During the formative stages of the COVID-19 pandemic taking hold across the country in March, Cricket Australia itself acknowledged that it had been extremely lucky. While winter sports like the NRL and AFL were fighting tooth and nail to commence their leagues and simply remain solvent, CA had just managed to host one of the most successful women’s sporting events in history in the T20 World Cup, culminating in a grand final won by the home team in front of nearly 90,000 fans. CA also had a six-month buffer to play with before it was due to host the T20 World Cup for the first time.
But as the year has unfolded, CA has now started feeling the pandemic’s pinch. The T20 World Cup has now been cancelled, driving a $20 million hit to CA’s bottom line. Despite CA expressing in a leaked email its strong preference to postpone the tournament to 2021, citing confidence it would be able to hold the tournament by then, the ICC has instead bowed to pressure from the BCCI to keep the 2021 T20 World Cup in India, leaving Australia to host the 2022 tournament – meaning CA’s share of tournament revenue will hit two years later than originally scheduled.
It’s a significant blow to CA, who have already been grappling since April with significant cash flow issues that saw it stand down roughly 80 per cent of its workforce on only 20 per cent pay, ultimately resulting in 40 job cuts amidst a broader $40 million swathe of budget cuts. Citing confidence Australia would be able to safely host the tournament by late 2021, CA’s board was hoping for only a 12-month delay in the tournament, helping to mitigate the impact of a delay on CA’s cash flow and also avoid a necessary dismantling of the local organising committee originally created for the 2020 event.
The ICC instead chose in favour of the BCCI hosting the 2021 tournament, but gave no substantive reasons as to its decision. ESPNCricinfo reported that CA was unable to commit the confidence of the Australian government to host the tournament in 2021, a claim that CA’s interim CEO Nick Hockley has since denied, citing that the government would have supported either a 2021 or 2022 tournament.
The ICC’s decision came as Australia grappled with a second wave of infections in Victoria that has tarnished Australia’s image as a largely COVID-safe region, yet India’s case numbers dwarf that of any other cricketing nation. At the time of the ICC’s announcement regarding the 2021 and 2022 tournaments, India’s case count had surged past 2 million, compared with Australia’s 20,000. Population disparity aside, India’s struggle to contain the pandemic shows no sign of abating across the subcontinent, while states such as South Australia, Queensland and Western Australia are relatively COVID-free.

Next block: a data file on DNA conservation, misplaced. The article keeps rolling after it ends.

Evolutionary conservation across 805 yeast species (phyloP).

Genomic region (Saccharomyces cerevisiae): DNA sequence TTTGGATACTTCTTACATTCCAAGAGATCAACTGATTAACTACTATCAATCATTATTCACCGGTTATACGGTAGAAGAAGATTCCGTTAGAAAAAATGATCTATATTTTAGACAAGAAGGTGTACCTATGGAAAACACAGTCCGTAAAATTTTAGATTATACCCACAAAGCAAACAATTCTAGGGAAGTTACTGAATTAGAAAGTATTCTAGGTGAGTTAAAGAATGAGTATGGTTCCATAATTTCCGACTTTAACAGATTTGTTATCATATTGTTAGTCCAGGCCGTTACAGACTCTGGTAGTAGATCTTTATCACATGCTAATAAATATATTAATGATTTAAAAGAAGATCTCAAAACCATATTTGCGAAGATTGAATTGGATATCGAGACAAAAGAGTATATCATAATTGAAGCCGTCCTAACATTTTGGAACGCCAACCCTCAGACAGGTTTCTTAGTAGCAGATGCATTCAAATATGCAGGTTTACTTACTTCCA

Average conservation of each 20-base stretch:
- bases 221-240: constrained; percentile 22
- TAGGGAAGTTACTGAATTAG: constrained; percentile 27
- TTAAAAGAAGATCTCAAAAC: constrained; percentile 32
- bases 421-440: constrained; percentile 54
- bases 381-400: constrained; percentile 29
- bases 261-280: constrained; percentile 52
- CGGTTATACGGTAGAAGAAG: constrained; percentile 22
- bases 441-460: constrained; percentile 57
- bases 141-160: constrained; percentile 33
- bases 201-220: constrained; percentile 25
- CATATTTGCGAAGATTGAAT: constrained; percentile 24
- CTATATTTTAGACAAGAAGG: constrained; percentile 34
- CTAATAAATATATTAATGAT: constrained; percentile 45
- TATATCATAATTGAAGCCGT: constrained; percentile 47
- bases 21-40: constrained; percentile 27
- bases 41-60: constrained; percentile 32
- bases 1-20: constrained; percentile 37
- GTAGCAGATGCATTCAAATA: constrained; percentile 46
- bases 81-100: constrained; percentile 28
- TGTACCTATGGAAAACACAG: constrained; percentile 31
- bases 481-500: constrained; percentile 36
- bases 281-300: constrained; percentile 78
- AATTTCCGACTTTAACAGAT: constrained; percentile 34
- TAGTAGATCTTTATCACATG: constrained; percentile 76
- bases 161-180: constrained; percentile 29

These numbers reflect why there’s a quiet consensus that it would have made more sense for Australia to host the 2021 edition, given the greater certainty that it would be able to safely and successfully hold a global tournament within the next 12 months. This is critical; nations outside the “Big Three” of India, England and Australia are heavily reliant on their share of revenues from ICC tournaments, and any cancellation due to a foreseeable COVID risk would be potentially catastrophic for the poorer boards.
There’s also the curious fate of the next Women’s ODI World Cup, which was scheduled to be held in New Zealand in February 2021 but was also postponed by the ICC. New Zealand Sports Minister Grant Robertson stated New Zealand “could have done it in 2021”, and labelled the ICC’s decision “disappointing” for women’s cricket.
Ironically, there’s a chance CA might actually stand to gain from the two-year delay, but it would be by happy accident rather than by design. Broadcasting revenue from ICC events is shared amongst participating countries, but ticket revenue, including lucrative hospitality packages, is largely retained by the host country.
While crowds would not have been permitted were the tournament to be held next month, and there’s no guarantee that they would have been permitted at cricket matches in 2021, 2022 appears a safer bet for that revenue stream. Still, CA would have jumped at the opportunity to secure its share of the ICC event revenue in 2021, and a more fairly balanced global governing body may have overseen a different outcome. CA now awaits India’s arrival in December, a vital tour that takes on even greater significance.
The ICC’s opaque approach to navigating the impacts of COVID-19 on its members may merely raise eyebrows for now; but expect fireworks beyond those in the IPL if the ICC’s high-stakes gamble on India proves unsuccessful.